Today, on 9th August 2005, as Singaporeans celebrate 40 years of sovereignty and independence, it is worthwhile to note that 40 years ago on this day, the mood was anything but celebratory. Rather, according to these reports from the Straits Times, the Singapore Government had seemed more intent to publicise its mourning over the Separation than revelling in the formation of an independent nation.
Did the PAP really thought that Merger with Malaysia was feasible? Did Lee really harbour an ambition to be the Malaysia's Prime Minister? Was the concept of a Malaysian Malaysia a realistic one? Did Singapore earn its independence by virtue of its exit from from Malaysia? What exactly are we celebrating on National Day?
The full account of Singapore's road to independence has yet to be written. Through these excerpts from the press archives, I hope to have contributed a little in providing a fresher perspective than just the pomp and pageantry of National Day Parades.
Meanwhile, I still have a police investigation to worry about...
STRAITS TIMES, AUG 9 1965
Singapore today separated from Malaysia, following an amendment to the Constitution approved unanimously by both Houses of Parliament under a certificate of urgency.
Simultaneously with the passing of the amending Bill - to allow Singapore to leave Malaysia and become an independent and sovereign State - a proclamation to this effect was gazetted.
At a Press Conference this evening, Tengku Abdul Rahman annouced that Malaysia would sponsor Singapore's admission into the United Nations and as a member of the Commonwealth.
At his own press conference in Singapore, Mr Lee Kuan Yew called on his people to remain firm and calm. His eyes brimming with tears: "What has happened has happened. Everybody will have a place in Singapore and will continue helping the Malays in competition with UMNO."
Today's dramatic turn follows the secret signing of the Independence of Singapore Agreement last Saturday by leaders of the two Governments.
THis document provides a treaty on external defence and mutual assistance between the two Governments and stipulates that:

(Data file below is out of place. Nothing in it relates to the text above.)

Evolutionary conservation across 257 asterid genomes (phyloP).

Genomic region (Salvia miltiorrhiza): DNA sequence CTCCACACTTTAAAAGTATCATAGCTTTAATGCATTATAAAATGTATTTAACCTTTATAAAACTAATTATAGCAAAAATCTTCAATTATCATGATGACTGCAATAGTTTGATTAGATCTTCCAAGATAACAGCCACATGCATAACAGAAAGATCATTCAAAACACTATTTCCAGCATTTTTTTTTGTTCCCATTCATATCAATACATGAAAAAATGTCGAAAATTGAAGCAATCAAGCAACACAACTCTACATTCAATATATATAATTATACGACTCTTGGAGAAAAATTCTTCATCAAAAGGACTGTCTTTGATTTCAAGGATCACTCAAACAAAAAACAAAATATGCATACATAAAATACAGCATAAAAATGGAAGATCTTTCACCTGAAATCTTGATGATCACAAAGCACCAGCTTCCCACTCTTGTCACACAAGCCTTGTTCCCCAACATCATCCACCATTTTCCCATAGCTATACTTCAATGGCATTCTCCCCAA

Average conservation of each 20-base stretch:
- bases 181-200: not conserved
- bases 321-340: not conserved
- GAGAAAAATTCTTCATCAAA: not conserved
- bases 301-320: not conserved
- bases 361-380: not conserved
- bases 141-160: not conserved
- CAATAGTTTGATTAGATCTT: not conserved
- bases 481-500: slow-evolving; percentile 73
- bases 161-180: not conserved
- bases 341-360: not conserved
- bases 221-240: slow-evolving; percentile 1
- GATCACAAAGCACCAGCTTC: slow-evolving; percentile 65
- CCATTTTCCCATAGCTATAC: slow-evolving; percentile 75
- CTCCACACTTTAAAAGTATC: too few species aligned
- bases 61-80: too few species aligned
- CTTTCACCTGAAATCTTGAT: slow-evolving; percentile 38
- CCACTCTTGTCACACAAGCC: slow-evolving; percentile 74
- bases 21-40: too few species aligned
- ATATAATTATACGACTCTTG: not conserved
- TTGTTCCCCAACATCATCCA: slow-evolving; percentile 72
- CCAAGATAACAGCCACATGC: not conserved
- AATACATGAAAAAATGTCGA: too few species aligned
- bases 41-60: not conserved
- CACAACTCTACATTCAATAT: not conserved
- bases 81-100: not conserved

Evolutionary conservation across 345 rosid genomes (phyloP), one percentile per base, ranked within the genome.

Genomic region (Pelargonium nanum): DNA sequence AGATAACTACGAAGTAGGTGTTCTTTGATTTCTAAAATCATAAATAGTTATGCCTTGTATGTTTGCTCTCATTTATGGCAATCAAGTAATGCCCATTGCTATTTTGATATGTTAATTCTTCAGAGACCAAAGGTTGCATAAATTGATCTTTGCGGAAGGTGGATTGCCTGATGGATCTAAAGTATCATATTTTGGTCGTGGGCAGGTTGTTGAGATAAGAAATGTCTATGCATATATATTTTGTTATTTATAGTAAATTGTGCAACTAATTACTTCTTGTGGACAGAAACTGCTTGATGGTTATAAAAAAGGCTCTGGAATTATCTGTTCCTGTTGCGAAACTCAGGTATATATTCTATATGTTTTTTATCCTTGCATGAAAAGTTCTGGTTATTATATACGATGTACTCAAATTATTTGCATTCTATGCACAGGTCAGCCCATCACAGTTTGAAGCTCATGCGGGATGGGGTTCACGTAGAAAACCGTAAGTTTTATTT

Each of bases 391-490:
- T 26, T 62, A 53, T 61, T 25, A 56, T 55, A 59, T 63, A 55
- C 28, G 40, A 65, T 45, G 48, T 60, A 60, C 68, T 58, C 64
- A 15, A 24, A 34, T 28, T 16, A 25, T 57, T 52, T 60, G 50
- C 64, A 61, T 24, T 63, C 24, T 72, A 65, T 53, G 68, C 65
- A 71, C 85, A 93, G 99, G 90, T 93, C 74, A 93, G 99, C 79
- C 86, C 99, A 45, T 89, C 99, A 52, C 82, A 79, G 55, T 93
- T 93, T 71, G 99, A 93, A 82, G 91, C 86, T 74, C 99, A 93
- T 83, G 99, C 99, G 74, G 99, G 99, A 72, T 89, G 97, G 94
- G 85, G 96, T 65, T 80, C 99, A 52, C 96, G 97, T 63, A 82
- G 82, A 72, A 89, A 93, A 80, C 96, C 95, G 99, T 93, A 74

BOTH GOVERNMENTS will establish a joint defence council for external defence and mutual assistance.
THE MALAYSIAN GOVERNMENT will give "reasonable and adequate" assistance for Singapore's external defence. In return, Singapore will contribute a "resaonable" number of units from its own armed forces.
THE MALAYSIAN GOVERNMENT will continue to maintain military bases within Singapore and will be permitted to use these bases for defence purposes.
NEITHER GOVERNMNTS will enter into any treaty or agreement with a foreign country which may be deterimental to the independence and defence of either.
Meanwhile, Singapore acted swiftly to establish itself as an independent State, completely unconnected with the mainland.
In the early hours of the morning, while Singapore slept, coded messages were being flashed to about 20 heads of Governments abroad - explaining the situation.
Mr Lee Kuan Yew stayed up all night to get these messages out. With him were most of his Cabinet colleagues who have had little sleep since the big break began on Saturday.
Sharp on the hour, Radio Singapore went on the air to announce the separation.
Television came on at 4.30 pm, two hours ahead of schedule, with a telecast of the Prime Minister's press conference.
The news spread swiftly through the city after the radio annoucement. In a number of places, it was greeted with a thunderous explosion of fire-crackers.
Police patrols throughout the island were intensified. The force had been alerted two days before.
In a letter to the Commissioner of Police, Mr John Le Cain, Dated 7 Aug. Dato (Dr) Ismail bin Dato Haji Abdul Rahman, Malaysia's Minister of Home Affairs, had said :
"I herewith instruct you as from Aug. 9 1965 to take orders from Mr Lee Kuan Yew, Prime MInister of Singapore, in order to enable him to discharge his responsibility for the internal security of Singapore."
The same day, the Tengku also instructed Brigadier S.M. Alsagoff, Commander of the Singapore-based 4th Federal Infantry Brigade:
"In the absence of the Tun, I take full responsibility in giving you this instruction.
"As from Aug 9 1965, you are to take instructions from Mr Lee Kuan Yew, Prime Minister of Singapore, as he is now onward in charge of the defence and security of Singapore. Other orders will be issued in due course."
Meanwhile, all Malaysian flags fluttered down and were replaced by Singapore flags by noon.